The health of the flat wetlands in Sussex County have been graded at a fair B+, but the health of the area’s riverine wetlands and tidal wetlands came in at a less-than-satisfactory D and D+, respectively, according to a new report card on the health of the state’s wetlands.
Center for the Inland Bays staff heard from Amy Jacobs of the Delaware Department of Natural Resources and Environmental Control on Friday, Dec. 18, and Jacobs presented the board with a slideshow compiling five years of data in from the inland bays: “The Wetlands of the Inland Bays Watershed: Current Condition and Call to Action to Improve the Resource.”
Jacobs explained that this is the first time a compilation of this kind of data has been put together – not just for Delaware, but across the country.
Wetlands are important, she noted, because proper management can mean less flood damage, more removal of pollutants, filtering of what becomes drinking water, prevention of erosion and a place for wildlife habitats. They can also store large amounts of carbon and, when they become degraded, greenhouse gases can be released into the atmosphere.
Jacobs’ main points were that the inland bays watershed has lost approximately 60 percent of its wetland resources since European settlement. According to the wetland health report card, most of the latest degradation has been from development and conversion of wetlands to development, farm fields and ponds.
“No. 1, we can’t afford to lose any more, and, two, it would be nice to expand on some of the larger ones,” said Jacobs.
She said common stressors for the wetlands can include invasive plant species, roads, forest harvesting, development and ditching.
She said that, because a large percentage of inland bay watershed wetlands are on private property, the voluntary restoration programs can help landowners, as well as reconnecting streams with adjacent riverine wetlands and protecting the current wetlands.
DNREC Secretary Collin O’Mara commented that, in addition to the environmental degradation the loss of wetlands poses, the economic factors are just as significant.
“The economic choices we are setting up for ourselves are catastrophic,” said O’Mara. “When people talk about the economy, this is the economy. Restoration work is cents on the dollar compared to the alternatives.”
For more information on the report, or to view it in its entirety, visit www.inlandbays.org. online
In other Center for the Inland Bays news, O’Mara reported that there is “a lot going on.” He said DNREC is working closely to resolve some issues concerning the erosion of the dunes and flooding. He said they are finalizing the NRG permits for improvements to existing generating facilities.
Regarding fly ash, said that he has reached out to his counterparts and recently met with Environmental Protection Agency (EPA) Administrator Lisa Jackson. He noted that the EPA does not have a consensus yet, internally, regarding fly ash. There had been talk about the EPA changing the classification of fly ash from a sold waste to a hazardous waste.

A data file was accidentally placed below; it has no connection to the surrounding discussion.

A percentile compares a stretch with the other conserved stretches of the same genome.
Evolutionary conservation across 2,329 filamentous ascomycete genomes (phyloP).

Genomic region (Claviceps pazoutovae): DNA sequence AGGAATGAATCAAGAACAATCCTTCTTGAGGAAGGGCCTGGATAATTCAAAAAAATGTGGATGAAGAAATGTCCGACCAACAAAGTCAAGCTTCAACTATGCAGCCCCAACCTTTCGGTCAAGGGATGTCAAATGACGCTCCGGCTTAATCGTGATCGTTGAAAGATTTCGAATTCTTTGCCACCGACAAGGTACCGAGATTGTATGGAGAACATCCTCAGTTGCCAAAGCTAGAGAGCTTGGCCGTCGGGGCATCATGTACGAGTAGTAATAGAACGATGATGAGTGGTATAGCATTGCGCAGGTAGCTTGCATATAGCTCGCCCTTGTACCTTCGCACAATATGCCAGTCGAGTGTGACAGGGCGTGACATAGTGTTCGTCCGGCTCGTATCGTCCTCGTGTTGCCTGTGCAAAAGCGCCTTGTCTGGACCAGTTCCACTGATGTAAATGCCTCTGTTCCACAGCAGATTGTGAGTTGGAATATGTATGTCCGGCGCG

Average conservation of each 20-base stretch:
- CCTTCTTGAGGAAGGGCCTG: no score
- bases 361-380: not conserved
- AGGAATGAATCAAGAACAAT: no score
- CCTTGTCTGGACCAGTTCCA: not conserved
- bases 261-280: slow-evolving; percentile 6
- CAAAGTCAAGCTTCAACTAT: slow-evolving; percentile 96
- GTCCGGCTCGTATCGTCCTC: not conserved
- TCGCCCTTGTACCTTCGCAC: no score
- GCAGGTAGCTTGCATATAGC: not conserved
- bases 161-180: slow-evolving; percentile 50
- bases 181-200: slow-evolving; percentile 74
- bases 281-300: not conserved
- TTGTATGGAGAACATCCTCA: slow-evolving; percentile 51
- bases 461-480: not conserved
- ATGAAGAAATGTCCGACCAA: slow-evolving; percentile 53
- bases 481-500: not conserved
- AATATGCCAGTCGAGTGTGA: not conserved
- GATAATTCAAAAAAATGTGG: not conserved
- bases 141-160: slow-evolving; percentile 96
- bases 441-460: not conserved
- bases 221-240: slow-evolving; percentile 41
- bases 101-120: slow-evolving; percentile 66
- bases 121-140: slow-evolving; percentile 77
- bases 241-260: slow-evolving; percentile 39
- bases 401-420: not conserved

CAC Secretary and board member Ron Wuslich said he had recently been talking to an old friend and that some other area generating stations were trucking their fly ash to mines in Western Maryland, as well as using double-pass-through cooling intake technology. “There is more science out there,” he added.
O’Mara said that one of the big challenges comes if the watershed is simply moving pollution from one form to another, rather than trying to reduce the number of pollutants. He also said they are re-organizing some parts of the department and trying to not “solve one problem while creating another one.”
Agriculture Secretary Ed Kee mentioned that he would be wiling to get names and numbers of farmers for the Citizen Advisory Committee, to better improve their membership diversity – a subject that took up most of the first part of the meeting.
“I can name 10 people to serve on CAC. I’ll give you a list of 10 of them.”
He also reported that 14,000 tons (28 million pounds) of poultry manure have been moved out of Delaware and out of the region.
Dr. Bill McGowan of the Sussex Conservation District reported that 11,000 acres of cover crops have been planted, up 2,900 acres from last year. He reported that, although cover crop planting was down county-wide, it is up in the inland bays watershed.
Bill Ambrogio of the EPA reported that Shaun Garbin, the former Delaware liaison to the EPA, is the new regional administrator for the EPA. He also reported that much of his workload now consists of implementing total daily maximum loads (TMDLs) throughout the Chesapeake Bay watershed.
Dr. Kathy Bunting-Howarth of DNREC’s Division of Water Resources reported that since the baseline of 2005, 2,219 septic systems have been removed from the watershed.
For more information on the Center for the Inland Bays, visit inlandbays.org.